The psychological wellbeing of parents and foster carers: The role of self-efficacy and challenging behaviours
Emily McCaffery was a student in the Masters of Clinical Psychology program. She completed her research in 2013 under the supervision of Dr Campbell and Associate Professor Juanita Todd. Emily was particularly interested in foster carer mental health and wellbeing. Below you can read a brief summary of the outcomes below.
Parental self-efficacy refers to the belief in one’s competence and effectiveness in managing a range of tasks and situations relating to parenting. Past research has demonstrated that parenting self-efficacy can have an impact on psychological wellbeing and also parenting behaviours. More specifally, it has been suggested that when a parent believe in their own ability to parent well, they are more effective in managing challenging behaviours (from the children in their care) as well as being better able to modulate their own stress levels. Foster parenting and biological parenting are significantly different tasks with foster carers experiencing a range of stressors that regular parents are not typically exposed to. An understanding of the impact of parenting self-efficacy on parental psychological wellbeing and in managing parenting stressors is important in developing and implementing appropriate supports for foster carers.
The current study was conducted to extend existing knowledge relating to the role of self-efficacy in the psychological wellbeing of foster carers and subsequently how best to support them in caring for children in foster care. A total of 68 parents and 68 foster carers were recruited from foster care agencies and support groups in NSW and Victoria, parent support groups, social networking, and the University of Newcastle. Participants completed an online survey which asked questions about parenting stress, emotional wellbeing, challenging behaviours displayed by children in their care and demographic information.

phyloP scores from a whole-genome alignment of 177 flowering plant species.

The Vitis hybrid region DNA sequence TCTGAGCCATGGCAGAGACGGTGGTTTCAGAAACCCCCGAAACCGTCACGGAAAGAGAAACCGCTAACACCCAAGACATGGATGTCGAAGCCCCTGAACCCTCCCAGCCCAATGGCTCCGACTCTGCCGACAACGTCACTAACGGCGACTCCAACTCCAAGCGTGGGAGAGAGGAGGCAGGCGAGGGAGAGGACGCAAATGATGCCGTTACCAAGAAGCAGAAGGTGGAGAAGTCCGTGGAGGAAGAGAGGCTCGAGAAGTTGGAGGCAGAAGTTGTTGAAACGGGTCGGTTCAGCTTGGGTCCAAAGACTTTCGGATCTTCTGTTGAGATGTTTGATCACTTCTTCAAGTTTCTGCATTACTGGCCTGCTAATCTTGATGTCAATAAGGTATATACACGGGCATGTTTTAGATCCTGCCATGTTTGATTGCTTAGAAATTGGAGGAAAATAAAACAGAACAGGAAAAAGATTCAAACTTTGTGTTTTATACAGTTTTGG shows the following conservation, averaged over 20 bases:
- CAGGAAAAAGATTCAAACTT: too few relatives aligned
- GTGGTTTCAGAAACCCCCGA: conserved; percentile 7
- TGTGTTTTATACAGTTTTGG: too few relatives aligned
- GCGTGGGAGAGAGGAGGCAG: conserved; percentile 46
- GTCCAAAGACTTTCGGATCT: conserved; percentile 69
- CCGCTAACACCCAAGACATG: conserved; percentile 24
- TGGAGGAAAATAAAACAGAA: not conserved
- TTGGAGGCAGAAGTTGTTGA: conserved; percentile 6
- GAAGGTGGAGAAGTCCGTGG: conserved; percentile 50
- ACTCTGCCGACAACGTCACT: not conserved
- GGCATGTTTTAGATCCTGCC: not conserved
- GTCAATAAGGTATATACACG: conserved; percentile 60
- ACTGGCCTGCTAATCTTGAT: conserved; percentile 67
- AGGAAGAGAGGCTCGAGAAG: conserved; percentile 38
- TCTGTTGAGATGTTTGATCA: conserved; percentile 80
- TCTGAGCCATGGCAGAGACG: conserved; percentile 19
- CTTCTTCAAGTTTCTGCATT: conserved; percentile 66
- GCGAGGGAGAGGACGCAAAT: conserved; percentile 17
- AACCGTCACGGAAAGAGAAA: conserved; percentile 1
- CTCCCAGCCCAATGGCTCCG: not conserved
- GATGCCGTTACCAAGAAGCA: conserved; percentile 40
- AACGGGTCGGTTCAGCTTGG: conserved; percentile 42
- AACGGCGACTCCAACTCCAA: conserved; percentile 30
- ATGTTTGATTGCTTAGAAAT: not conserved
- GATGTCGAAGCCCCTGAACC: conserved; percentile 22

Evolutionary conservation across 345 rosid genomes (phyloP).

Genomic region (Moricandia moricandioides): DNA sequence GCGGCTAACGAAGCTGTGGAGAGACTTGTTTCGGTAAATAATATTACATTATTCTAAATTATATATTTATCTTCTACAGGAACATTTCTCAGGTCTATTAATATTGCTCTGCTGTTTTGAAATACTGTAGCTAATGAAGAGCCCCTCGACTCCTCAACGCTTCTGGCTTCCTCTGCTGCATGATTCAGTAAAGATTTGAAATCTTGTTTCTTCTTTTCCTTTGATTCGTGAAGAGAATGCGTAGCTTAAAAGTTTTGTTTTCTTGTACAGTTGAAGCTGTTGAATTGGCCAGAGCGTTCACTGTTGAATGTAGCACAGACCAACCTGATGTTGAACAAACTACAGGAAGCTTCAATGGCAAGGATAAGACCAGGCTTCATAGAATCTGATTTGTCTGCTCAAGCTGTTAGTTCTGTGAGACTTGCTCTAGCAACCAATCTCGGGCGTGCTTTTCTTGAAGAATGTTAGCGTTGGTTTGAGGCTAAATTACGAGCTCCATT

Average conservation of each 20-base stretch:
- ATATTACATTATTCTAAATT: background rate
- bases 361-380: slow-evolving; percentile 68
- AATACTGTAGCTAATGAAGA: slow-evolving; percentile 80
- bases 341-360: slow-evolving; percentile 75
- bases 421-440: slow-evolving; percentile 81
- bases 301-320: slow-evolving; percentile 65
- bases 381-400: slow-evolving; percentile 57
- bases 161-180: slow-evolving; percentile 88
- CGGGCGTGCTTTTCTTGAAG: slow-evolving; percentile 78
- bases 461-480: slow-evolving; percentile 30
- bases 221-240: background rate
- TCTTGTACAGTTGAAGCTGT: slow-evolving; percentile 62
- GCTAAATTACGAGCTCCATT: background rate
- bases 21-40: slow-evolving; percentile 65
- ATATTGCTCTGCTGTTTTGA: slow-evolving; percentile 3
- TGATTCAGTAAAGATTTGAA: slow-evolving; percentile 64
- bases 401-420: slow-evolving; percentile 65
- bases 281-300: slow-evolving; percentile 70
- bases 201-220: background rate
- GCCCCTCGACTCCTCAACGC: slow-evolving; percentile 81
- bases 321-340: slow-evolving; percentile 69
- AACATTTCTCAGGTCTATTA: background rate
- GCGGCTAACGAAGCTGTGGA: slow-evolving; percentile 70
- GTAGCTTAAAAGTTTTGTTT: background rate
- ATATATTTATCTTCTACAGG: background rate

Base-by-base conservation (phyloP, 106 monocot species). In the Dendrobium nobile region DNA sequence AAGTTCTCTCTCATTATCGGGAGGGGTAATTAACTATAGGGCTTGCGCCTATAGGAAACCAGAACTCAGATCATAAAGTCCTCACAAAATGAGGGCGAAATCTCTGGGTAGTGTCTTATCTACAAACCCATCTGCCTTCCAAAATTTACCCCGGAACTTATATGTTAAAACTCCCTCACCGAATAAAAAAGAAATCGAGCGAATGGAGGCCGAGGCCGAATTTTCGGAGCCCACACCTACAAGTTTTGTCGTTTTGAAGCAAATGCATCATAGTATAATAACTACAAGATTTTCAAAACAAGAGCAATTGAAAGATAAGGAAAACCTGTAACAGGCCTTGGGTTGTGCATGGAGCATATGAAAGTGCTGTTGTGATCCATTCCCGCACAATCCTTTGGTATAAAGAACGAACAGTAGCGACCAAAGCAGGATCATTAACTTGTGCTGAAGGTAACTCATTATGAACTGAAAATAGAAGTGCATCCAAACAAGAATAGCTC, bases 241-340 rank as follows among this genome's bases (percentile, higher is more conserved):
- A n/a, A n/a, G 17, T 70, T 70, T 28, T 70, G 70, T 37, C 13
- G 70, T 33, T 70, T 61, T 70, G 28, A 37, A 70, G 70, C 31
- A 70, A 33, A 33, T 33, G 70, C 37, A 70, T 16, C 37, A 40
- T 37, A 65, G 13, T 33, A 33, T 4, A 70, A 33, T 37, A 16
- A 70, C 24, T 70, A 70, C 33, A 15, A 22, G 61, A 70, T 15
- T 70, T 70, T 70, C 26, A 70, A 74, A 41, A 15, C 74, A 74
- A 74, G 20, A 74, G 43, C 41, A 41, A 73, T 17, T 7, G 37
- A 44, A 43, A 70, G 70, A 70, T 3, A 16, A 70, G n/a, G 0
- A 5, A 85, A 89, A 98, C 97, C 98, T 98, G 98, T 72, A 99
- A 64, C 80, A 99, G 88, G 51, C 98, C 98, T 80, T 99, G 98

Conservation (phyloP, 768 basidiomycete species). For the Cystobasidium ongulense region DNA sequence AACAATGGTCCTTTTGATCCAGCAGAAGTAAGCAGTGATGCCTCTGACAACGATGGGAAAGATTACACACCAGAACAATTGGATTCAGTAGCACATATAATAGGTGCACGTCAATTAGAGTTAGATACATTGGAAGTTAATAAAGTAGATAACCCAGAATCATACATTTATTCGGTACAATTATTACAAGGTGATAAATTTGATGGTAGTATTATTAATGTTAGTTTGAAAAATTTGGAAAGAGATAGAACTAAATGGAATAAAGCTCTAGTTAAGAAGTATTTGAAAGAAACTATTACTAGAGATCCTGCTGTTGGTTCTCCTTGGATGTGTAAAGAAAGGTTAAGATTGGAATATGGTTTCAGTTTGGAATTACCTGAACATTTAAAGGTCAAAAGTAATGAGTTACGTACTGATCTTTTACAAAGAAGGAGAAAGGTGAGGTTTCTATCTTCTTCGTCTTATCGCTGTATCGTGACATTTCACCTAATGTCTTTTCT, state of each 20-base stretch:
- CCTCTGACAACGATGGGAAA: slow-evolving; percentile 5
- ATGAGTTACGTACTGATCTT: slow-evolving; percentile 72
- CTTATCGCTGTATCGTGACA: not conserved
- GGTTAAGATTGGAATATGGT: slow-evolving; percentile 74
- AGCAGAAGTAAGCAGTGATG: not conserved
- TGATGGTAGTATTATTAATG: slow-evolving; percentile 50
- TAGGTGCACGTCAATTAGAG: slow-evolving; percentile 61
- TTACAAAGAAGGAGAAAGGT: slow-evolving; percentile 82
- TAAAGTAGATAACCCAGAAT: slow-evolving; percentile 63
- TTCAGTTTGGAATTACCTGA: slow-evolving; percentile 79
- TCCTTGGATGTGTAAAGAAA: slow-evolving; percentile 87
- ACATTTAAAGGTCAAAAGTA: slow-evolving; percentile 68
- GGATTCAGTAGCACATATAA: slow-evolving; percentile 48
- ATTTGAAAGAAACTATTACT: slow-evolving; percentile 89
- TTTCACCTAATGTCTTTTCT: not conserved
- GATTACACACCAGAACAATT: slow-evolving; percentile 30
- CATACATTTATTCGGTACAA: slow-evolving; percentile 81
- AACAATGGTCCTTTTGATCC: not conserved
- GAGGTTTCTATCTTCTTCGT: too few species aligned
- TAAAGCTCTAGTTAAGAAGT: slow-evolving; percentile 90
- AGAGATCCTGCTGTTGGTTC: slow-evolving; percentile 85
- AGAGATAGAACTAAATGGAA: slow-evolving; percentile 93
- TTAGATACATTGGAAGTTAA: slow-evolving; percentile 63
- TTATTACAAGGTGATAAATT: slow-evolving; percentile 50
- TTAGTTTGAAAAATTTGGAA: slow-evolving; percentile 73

The results of this survey showed no significant differences between foster carers and regular parents for symptoms of depression, anxiety, self-efficacy or parent distress. This result was unexpected due to the different types and levels of stress typically experienced by foster carers and parents. However, what we did find was that foster carers reported much higher levels of child challenging behaviours. It was also apparent that the child/ren in their care required more intense levels of care due to behavioural or medical conditions.
Overall, regardless of being a biological parent or a foster carer, higher levels of parental self-efficacy was associated with better psychological wellbeing and with lower levels of challenging behaviour from the child. These findings suggest that parenting self-efficacy is a protective factor in managing stressful situations and maintaining good psychological wellbeing. These findings may be useful in developing and implementing appropriate support and training for foster carers and parents in managing parenting stressors.